Re-routing part of Williams Lake Trail and building 7 miles of new mountain biking trails are small potatoes for the U.S. Forest Service. But about half of the people who weighed in on the idea aren't into it.
Williams Lake Trail is without a doubt one of the most popular places in New Mexico to play outside.
After the U.S. Forest Service asked people to share their thoughts on relocating the first half of the trail, as well as constructing about 7 miles of mountain biking trails, about half of those who responded don't like the idea.
The Carson National Forest is considering a proposal from Taos Ski Valley to move three-quarters of a mile of the 2-mile Williams Lake Trail, a path that currently follows a utility road in the ski area before reaching the forested ecosystem in the Questa Ranger District.
The "2018 Taos Ski Valley Trails Project," announced June 5, also calls for the construction of six new mountain biking trails totaling 7.2 miles. People had until Tuesday (June 19) to comment on the project.
While the forest service has not yet thoroughly reviewed the responses, an "initial" and "cursory look" showed that out of 28 comments, about half are negative, 30 percent are positive and another 20 percent are neutral, with people offering advice on building trails or conducting an environmental review, according to a Wednesday (June 20) email from Jack Lewis, Questa District Ranger.
It is not clear how many comments related specifically to the Williams Lake Trail or the mountain biking proposal.
"This is great feedback from the public and gives the decision-maker a good basis for how the rest of the analysis will move forward. We will be looking at the comments in greater detail and determining which specialists we will need to utilize to analyze effects," Lewis said.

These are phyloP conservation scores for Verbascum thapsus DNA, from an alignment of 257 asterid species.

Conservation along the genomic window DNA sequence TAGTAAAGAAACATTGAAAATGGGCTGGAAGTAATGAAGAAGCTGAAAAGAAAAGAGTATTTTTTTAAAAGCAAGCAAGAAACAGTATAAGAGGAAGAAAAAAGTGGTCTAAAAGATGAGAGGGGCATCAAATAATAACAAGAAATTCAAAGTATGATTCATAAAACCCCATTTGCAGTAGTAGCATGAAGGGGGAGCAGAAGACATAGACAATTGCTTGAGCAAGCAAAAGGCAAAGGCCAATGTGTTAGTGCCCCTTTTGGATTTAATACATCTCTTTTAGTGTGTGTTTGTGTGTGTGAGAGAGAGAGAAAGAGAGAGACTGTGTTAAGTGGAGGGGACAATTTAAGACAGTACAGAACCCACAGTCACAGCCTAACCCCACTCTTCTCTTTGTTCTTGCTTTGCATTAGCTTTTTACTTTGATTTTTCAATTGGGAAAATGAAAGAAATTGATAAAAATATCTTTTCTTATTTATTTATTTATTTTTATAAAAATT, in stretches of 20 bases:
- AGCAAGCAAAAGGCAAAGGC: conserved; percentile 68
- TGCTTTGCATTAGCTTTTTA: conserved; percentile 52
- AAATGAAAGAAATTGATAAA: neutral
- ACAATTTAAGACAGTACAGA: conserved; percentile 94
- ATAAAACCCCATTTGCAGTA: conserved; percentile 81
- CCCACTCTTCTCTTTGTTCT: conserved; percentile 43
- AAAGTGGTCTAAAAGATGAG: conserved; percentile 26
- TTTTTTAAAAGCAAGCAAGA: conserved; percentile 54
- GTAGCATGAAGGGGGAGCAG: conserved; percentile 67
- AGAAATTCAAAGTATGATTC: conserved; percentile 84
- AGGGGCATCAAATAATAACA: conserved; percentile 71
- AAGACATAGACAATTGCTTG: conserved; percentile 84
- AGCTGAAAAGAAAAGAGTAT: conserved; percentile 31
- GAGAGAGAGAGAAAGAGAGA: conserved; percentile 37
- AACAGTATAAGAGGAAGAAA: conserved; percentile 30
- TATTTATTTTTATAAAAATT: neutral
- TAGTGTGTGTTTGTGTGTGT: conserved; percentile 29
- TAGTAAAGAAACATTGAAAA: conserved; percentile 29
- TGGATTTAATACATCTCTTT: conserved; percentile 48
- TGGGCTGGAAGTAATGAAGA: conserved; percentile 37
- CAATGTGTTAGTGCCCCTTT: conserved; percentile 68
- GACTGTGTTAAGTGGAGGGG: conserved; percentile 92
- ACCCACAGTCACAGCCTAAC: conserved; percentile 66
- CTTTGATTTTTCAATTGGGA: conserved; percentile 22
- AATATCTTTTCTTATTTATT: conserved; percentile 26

A local mountain biking organization is among the supporters of the proposal.
"Taos County has unparalleled scenery, terrain and cultural resources which--when combined with a diversity of well-designed trails--have the potential to make the region a world-class mounting bike destination," said Loren Bell, a board member of the Del Norte Mountain Biking Alliance.
While Bell said the area has a "good start" in this effort, sthe current (trails) need to be expanded significantly for locals and also for tourists to "consistently choose Northern New Mexico as their mountain bike vacation destination."
Rachel Conn, a projects coordinator for the Taos-based water advocacy organization Amigos Bravos, told The Taos News her organization will be "watching closely" the development of the TSV trails project.
While "the overall impacts of the proposed (Williams Lake Trail) relocation is dependent on how well they do the (re-vegetation) of the old trail," Conn said. The bigger water-quality concern is at the proposed mountain biking trails, which would be a mix of downhill, cross-country and hybrid trails.
TSV hired Arrowhead Trails, a seven-person company that designs and builds trails in the Southwest, to work on a new route for the first part of Williams Lake Trail. The company has at least one project from New Mexico in its portfolio.
The company's founder, Danna Lambert, said her company uses design standards mandated by the Forest Service, but tries to improve upon them for overall sustainability and water drainage. "Over 25 years, I've seen what works and what doesn't," she said.
The proposed rerouted section of Williams Lake Trail is almost completely on public land and has been flagged, according to the Carson's winter sports coordinator Adam LaDell. Unless the new trail route needs major revision, he expects the forest service to make a decision, and for work to be completed, before snow falls later this year.
While the current Williams Lake Trail crosses private land owned by TSV, no easement exists allowing the public access through it, according to Sandy Chio, director of sales and marketing for Taos Ski Valley. Should the trail be rerouted, the ski area would create a permanent easement where the trail passes through resort-owned land.
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